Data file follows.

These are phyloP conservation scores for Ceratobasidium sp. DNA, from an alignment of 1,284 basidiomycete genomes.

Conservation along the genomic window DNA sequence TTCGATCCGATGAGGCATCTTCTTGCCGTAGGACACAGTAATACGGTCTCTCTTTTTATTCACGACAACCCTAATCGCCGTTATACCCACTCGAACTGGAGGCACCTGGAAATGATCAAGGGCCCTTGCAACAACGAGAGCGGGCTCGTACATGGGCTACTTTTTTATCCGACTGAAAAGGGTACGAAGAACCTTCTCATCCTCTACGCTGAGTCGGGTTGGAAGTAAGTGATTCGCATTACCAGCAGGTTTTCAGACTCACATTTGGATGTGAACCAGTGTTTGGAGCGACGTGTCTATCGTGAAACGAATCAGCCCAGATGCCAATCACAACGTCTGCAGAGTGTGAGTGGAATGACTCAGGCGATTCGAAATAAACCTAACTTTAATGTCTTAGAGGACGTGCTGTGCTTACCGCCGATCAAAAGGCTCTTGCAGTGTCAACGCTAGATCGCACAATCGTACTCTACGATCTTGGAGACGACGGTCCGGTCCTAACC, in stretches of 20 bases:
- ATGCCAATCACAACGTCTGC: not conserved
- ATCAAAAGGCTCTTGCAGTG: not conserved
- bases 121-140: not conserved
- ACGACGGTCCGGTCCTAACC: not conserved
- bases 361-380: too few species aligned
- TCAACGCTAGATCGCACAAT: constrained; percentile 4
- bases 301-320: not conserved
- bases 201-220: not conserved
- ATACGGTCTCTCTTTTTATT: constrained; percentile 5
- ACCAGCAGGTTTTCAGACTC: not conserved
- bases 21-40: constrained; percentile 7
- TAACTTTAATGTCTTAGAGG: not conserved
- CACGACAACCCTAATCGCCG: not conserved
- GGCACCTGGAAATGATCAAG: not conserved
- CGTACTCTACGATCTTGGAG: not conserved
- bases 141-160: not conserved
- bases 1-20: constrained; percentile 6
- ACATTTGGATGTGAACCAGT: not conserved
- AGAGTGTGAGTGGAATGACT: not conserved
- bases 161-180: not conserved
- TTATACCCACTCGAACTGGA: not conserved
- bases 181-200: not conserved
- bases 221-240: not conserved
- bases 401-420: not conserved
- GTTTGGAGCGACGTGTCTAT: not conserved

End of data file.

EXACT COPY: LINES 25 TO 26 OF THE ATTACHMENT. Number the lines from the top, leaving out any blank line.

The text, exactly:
- bases 221-240: not conserved
- bases 401-420: not conserved